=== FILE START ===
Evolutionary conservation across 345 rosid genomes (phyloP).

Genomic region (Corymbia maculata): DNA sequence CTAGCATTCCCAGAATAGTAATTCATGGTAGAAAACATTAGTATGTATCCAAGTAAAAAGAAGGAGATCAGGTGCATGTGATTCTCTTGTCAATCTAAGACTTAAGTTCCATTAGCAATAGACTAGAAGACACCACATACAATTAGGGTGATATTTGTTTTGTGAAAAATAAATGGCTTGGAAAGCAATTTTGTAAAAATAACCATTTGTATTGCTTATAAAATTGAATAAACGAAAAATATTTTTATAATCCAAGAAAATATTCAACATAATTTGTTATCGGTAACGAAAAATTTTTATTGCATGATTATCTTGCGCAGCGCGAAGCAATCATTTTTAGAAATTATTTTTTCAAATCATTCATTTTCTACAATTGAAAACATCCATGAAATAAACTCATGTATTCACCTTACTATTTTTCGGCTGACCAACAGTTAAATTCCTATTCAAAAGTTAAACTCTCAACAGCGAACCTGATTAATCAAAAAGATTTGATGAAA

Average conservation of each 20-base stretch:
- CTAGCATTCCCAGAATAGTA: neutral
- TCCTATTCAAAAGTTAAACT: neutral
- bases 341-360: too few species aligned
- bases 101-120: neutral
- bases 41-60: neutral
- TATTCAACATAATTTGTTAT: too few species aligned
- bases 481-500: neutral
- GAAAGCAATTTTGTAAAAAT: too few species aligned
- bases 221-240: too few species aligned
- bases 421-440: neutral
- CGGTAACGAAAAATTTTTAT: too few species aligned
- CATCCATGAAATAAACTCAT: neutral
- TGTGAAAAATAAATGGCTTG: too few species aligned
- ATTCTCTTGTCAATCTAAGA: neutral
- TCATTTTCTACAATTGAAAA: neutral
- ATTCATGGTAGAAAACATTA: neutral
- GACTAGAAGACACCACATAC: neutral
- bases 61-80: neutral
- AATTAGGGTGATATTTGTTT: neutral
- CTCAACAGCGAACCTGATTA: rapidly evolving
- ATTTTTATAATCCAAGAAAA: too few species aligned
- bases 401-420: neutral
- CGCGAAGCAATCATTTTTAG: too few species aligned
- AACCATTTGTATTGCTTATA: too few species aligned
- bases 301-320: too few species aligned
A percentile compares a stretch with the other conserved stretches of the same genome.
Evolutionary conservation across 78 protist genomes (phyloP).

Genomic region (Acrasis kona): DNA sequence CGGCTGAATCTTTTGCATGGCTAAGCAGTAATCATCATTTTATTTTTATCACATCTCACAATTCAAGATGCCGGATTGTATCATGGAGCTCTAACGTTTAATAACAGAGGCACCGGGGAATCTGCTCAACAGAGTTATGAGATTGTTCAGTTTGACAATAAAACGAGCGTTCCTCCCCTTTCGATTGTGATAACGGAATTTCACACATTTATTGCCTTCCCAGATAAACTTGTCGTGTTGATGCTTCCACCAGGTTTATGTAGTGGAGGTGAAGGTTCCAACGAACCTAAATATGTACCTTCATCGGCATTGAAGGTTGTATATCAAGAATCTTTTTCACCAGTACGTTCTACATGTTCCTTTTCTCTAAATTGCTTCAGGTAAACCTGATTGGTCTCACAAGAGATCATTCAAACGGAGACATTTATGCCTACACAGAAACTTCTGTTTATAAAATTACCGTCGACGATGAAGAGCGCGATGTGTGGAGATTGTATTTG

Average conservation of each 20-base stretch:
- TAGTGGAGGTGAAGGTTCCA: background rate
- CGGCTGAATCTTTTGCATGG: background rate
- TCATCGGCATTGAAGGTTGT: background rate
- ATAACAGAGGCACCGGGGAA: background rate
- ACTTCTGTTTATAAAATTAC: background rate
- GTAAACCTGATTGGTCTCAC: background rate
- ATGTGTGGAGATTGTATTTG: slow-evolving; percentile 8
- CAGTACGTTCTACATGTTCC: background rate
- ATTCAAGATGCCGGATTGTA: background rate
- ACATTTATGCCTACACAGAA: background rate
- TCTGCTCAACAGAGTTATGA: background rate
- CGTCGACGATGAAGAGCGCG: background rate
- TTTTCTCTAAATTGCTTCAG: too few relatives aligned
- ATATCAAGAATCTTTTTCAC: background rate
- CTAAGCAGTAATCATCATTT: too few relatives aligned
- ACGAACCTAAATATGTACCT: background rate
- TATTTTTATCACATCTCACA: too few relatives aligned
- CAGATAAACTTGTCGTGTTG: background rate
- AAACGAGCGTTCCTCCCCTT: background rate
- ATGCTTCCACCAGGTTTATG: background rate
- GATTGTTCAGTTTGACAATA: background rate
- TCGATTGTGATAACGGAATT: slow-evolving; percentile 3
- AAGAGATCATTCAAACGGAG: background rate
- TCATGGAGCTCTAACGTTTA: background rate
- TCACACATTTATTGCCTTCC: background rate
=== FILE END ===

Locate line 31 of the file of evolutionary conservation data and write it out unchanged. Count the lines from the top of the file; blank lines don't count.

Genomic region (Acrasis kona): DNA sequence CGGCTGAATCTTTTGCATGGCTAAGCAGTAATCATCATTTTATTTTTATCACATCTCACAATTCAAGATGCCGGATTGTATCATGGAGCTCTAACGTTTAATAACAGAGGCACCGGGGAATCTGCTCAACAGAGTTATGAGATTGTTCAGTTTGACAATAAAACGAGCGTTCCTCCCCTTTCGATTGTGATAACGGAATTTCACACATTTATTGCCTTCCCAGATAAACTTGTCGTGTTGATGCTTCCACCAGGTTTATGTAGTGGAGGTGAAGGTTCCAACGAACCTAAATATGTACCTTCATCGGCATTGAAGGTTGTATATCAAGAATCTTTTTCACCAGTACGTTCTACATGTTCCTTTTCTCTAAATTGCTTCAGGTAAACCTGATTGGTCTCACAAGAGATCATTCAAACGGAGACATTTATGCCTACACAGAAACTTCTGTTTATAAAATTACCGTCGACGATGAAGAGCGCGATGTGTGGAGATTGTATTTG